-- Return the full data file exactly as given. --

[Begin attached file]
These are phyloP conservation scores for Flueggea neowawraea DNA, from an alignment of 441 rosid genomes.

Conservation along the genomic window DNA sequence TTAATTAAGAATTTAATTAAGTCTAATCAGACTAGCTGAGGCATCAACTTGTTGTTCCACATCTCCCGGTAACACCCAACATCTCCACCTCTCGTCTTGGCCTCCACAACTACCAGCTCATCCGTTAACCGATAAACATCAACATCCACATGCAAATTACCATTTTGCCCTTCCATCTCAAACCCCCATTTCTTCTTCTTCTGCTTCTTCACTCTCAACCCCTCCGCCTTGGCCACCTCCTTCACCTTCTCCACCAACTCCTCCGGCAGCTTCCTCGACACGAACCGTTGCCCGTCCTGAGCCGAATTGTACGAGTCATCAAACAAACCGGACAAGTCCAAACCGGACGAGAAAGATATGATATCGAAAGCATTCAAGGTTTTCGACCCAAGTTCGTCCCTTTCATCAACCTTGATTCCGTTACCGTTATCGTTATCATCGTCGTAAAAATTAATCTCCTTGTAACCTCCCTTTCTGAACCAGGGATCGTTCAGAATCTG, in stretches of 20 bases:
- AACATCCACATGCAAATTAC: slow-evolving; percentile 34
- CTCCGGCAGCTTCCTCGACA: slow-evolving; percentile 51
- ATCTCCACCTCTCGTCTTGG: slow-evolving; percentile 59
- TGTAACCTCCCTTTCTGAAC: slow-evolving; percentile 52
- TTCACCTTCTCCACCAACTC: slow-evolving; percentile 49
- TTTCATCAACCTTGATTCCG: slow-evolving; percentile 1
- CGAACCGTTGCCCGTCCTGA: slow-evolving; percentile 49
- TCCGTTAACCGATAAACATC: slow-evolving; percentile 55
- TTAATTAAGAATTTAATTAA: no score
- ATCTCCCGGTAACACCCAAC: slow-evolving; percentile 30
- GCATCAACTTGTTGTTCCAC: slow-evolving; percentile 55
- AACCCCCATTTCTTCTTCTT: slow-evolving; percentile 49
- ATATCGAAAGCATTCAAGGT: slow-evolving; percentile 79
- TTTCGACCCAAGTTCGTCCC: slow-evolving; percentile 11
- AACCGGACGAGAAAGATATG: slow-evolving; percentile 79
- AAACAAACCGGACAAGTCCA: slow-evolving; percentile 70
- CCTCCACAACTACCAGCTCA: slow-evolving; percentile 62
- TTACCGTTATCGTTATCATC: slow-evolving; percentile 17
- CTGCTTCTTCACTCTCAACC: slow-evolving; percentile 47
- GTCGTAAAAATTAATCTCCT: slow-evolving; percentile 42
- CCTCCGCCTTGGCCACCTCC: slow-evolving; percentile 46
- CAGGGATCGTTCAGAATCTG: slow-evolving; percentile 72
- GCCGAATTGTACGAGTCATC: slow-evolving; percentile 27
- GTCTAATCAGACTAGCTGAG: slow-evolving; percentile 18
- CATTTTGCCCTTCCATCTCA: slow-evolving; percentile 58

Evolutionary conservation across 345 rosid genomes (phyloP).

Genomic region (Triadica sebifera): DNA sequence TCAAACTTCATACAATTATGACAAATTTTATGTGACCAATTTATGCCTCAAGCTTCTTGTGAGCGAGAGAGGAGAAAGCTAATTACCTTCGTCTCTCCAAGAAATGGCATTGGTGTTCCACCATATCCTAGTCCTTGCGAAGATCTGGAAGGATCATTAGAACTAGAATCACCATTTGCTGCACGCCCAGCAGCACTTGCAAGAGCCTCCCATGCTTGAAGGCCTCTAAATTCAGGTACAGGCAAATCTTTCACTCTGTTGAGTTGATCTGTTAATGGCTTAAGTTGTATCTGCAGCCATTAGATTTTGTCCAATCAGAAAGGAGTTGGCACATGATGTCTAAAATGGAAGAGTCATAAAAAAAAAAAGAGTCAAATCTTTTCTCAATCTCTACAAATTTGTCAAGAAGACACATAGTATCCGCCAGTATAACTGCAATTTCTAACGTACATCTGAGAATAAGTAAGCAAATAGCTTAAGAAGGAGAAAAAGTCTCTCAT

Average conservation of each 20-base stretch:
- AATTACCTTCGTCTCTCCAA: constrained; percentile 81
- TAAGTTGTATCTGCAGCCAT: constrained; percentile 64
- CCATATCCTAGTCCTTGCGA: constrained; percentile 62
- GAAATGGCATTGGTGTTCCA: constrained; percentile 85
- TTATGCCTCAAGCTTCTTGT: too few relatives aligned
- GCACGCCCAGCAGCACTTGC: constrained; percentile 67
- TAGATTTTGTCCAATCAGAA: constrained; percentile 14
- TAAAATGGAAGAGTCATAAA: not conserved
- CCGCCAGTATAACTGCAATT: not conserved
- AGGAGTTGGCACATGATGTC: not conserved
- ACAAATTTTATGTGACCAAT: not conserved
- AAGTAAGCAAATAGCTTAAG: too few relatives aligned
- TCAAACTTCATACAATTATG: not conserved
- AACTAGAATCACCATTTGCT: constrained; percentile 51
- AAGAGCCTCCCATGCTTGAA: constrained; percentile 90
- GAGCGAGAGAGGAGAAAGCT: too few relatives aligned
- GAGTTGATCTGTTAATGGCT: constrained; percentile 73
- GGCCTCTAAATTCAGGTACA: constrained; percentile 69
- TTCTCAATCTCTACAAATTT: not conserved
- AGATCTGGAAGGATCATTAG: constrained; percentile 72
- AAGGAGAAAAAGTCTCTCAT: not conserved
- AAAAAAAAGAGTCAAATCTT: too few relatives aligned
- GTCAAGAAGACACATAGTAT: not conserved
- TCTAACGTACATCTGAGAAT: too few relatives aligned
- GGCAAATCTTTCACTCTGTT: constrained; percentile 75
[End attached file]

These are phyloP conservation scores for Flueggea neowawraea DNA, from an alignment of 441 rosid genomes.

Conservation along the genomic window DNA sequence TTAATTAAGAATTTAATTAAGTCTAATCAGACTAGCTGAGGCATCAACTTGTTGTTCCACATCTCCCGGTAACACCCAACATCTCCACCTCTCGTCTTGGCCTCCACAACTACCAGCTCATCCGTTAACCGATAAACATCAACATCCACATGCAAATTACCATTTTGCCCTTCCATCTCAAACCCCCATTTCTTCTTCTTCTGCTTCTTCACTCTCAACCCCTCCGCCTTGGCCACCTCCTTCACCTTCTCCACCAACTCCTCCGGCAGCTTCCTCGACACGAACCGTTGCCCGTCCTGAGCCGAATTGTACGAGTCATCAAACAAACCGGACAAGTCCAAACCGGACGAGAAAGATATGATATCGAAAGCATTCAAGGTTTTCGACCCAAGTTCGTCCCTTTCATCAACCTTGATTCCGTTACCGTTATCGTTATCATCGTCGTAAAAATTAATCTCCTTGTAACCTCCCTTTCTGAACCAGGGATCGTTCAGAATCTG, in stretches of 20 bases:
- AACATCCACATGCAAATTAC: slow-evolving; percentile 34
- CTCCGGCAGCTTCCTCGACA: slow-evolving; percentile 51
- ATCTCCACCTCTCGTCTTGG: slow-evolving; percentile 59
- TGTAACCTCCCTTTCTGAAC: slow-evolving; percentile 52
- TTCACCTTCTCCACCAACTC: slow-evolving; percentile 49
- TTTCATCAACCTTGATTCCG: slow-evolving; percentile 1
- CGAACCGTTGCCCGTCCTGA: slow-evolving; percentile 49
- TCCGTTAACCGATAAACATC: slow-evolving; percentile 55
- TTAATTAAGAATTTAATTAA: no score
- ATCTCCCGGTAACACCCAAC: slow-evolving; percentile 30
- GCATCAACTTGTTGTTCCAC: slow-evolving; percentile 55
- AACCCCCATTTCTTCTTCTT: slow-evolving; percentile 49
- ATATCGAAAGCATTCAAGGT: slow-evolving; percentile 79
- TTTCGACCCAAGTTCGTCCC: slow-evolving; percentile 11
- AACCGGACGAGAAAGATATG: slow-evolving; percentile 79
- AAACAAACCGGACAAGTCCA: slow-evolving; percentile 70
- CCTCCACAACTACCAGCTCA: slow-evolving; percentile 62
- TTACCGTTATCGTTATCATC: slow-evolving; percentile 17
- CTGCTTCTTCACTCTCAACC: slow-evolving; percentile 47
- GTCGTAAAAATTAATCTCCT: slow-evolving; percentile 42
- CCTCCGCCTTGGCCACCTCC: slow-evolving; percentile 46
- CAGGGATCGTTCAGAATCTG: slow-evolving; percentile 72
- GCCGAATTGTACGAGTCATC: slow-evolving; percentile 27
- GTCTAATCAGACTAGCTGAG: slow-evolving; percentile 18
- CATTTTGCCCTTCCATCTCA: slow-evolving; percentile 58

Evolutionary conservation across 345 rosid genomes (phyloP).

Genomic region (Triadica sebifera): DNA sequence TCAAACTTCATACAATTATGACAAATTTTATGTGACCAATTTATGCCTCAAGCTTCTTGTGAGCGAGAGAGGAGAAAGCTAATTACCTTCGTCTCTCCAAGAAATGGCATTGGTGTTCCACCATATCCTAGTCCTTGCGAAGATCTGGAAGGATCATTAGAACTAGAATCACCATTTGCTGCACGCCCAGCAGCACTTGCAAGAGCCTCCCATGCTTGAAGGCCTCTAAATTCAGGTACAGGCAAATCTTTCACTCTGTTGAGTTGATCTGTTAATGGCTTAAGTTGTATCTGCAGCCATTAGATTTTGTCCAATCAGAAAGGAGTTGGCACATGATGTCTAAAATGGAAGAGTCATAAAAAAAAAAAGAGTCAAATCTTTTCTCAATCTCTACAAATTTGTCAAGAAGACACATAGTATCCGCCAGTATAACTGCAATTTCTAACGTACATCTGAGAATAAGTAAGCAAATAGCTTAAGAAGGAGAAAAAGTCTCTCAT

Average conservation of each 20-base stretch:
- AATTACCTTCGTCTCTCCAA: constrained; percentile 81
- TAAGTTGTATCTGCAGCCAT: constrained; percentile 64
- CCATATCCTAGTCCTTGCGA: constrained; percentile 62
- GAAATGGCATTGGTGTTCCA: constrained; percentile 85
- TTATGCCTCAAGCTTCTTGT: too few relatives aligned
- GCACGCCCAGCAGCACTTGC: constrained; percentile 67
- TAGATTTTGTCCAATCAGAA: constrained; percentile 14
- TAAAATGGAAGAGTCATAAA: not conserved
- CCGCCAGTATAACTGCAATT: not conserved
- AGGAGTTGGCACATGATGTC: not conserved
- ACAAATTTTATGTGACCAAT: not conserved
- AAGTAAGCAAATAGCTTAAG: too few relatives aligned
- TCAAACTTCATACAATTATG: not conserved
- AACTAGAATCACCATTTGCT: constrained; percentile 51
- AAGAGCCTCCCATGCTTGAA: constrained; percentile 90
- GAGCGAGAGAGGAGAAAGCT: too few relatives aligned
- GAGTTGATCTGTTAATGGCT: constrained; percentile 73
- GGCCTCTAAATTCAGGTACA: constrained; percentile 69
- TTCTCAATCTCTACAAATTT: not conserved
- AGATCTGGAAGGATCATTAG: constrained; percentile 72
- AAGGAGAAAAAGTCTCTCAT: not conserved
- AAAAAAAAGAGTCAAATCTT: too few relatives aligned
- GTCAAGAAGACACATAGTAT: not conserved
- TCTAACGTACATCTGAGAAT: too few relatives aligned
- GGCAAATCTTTCACTCTGTT: constrained; percentile 75